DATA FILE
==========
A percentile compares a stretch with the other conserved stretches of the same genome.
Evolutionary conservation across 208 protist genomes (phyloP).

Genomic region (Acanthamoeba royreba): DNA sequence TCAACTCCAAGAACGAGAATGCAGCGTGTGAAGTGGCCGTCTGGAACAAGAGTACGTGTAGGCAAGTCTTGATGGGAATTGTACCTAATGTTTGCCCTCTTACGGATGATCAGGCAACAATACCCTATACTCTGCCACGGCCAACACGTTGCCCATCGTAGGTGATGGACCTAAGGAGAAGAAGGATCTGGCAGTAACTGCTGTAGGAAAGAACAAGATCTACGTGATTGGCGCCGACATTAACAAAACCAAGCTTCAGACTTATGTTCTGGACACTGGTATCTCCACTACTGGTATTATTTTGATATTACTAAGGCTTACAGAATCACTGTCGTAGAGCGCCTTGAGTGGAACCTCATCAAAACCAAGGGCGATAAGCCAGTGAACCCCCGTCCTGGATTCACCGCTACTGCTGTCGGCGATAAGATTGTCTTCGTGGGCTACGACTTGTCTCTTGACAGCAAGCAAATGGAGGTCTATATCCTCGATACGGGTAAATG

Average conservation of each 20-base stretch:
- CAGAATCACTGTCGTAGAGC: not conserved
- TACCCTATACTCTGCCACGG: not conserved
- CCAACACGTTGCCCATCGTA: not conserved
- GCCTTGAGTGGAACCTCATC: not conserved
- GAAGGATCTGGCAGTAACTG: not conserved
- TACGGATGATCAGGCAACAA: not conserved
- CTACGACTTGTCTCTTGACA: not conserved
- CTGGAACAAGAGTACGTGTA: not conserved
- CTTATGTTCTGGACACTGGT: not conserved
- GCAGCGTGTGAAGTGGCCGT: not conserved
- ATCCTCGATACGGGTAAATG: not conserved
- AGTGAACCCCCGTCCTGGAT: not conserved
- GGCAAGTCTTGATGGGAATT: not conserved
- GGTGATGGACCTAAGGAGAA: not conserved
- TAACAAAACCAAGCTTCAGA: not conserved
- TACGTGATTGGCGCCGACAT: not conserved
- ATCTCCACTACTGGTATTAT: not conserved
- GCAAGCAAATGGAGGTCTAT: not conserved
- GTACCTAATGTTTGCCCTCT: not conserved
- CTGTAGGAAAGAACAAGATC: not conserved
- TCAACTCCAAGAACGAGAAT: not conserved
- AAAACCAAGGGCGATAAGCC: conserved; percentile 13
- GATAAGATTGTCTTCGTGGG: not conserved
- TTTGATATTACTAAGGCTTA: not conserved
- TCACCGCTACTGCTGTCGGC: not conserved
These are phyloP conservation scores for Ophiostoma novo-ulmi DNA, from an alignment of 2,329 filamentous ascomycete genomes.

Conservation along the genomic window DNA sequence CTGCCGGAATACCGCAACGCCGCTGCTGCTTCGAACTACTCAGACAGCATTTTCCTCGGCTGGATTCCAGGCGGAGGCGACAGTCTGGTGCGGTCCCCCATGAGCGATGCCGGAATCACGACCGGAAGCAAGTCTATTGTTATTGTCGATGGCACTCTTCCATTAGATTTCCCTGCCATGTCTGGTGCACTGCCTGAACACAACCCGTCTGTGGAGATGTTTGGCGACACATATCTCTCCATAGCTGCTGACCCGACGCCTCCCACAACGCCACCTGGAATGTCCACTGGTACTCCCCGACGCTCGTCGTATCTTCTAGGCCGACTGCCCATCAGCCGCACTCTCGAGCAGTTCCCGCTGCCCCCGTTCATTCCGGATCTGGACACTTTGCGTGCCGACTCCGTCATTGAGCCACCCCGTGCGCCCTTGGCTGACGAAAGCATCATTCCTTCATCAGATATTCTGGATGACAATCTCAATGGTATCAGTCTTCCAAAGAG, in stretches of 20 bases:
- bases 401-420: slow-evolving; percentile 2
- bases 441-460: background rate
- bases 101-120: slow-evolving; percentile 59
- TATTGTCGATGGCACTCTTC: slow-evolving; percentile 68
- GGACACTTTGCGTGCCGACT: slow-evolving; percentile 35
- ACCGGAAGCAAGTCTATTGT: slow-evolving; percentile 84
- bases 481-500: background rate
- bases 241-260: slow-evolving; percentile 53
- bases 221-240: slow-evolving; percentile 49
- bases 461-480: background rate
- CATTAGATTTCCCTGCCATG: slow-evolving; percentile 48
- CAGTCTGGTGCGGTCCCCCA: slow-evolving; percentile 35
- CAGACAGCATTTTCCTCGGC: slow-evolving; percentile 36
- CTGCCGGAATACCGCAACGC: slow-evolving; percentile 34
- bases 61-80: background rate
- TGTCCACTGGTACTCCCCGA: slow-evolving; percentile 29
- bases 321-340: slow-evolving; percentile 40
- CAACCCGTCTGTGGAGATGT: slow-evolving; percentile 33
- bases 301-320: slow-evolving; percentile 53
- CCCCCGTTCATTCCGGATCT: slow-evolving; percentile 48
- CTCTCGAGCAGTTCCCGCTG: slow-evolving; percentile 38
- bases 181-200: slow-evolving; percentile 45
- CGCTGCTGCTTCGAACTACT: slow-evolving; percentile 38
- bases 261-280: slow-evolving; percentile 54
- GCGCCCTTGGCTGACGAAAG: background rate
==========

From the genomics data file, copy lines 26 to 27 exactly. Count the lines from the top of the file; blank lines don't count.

- AAAACCAAGGGCGATAAGCC: conserved; percentile 13
- GATAAGATTGTCTTCGTGGG: not conserved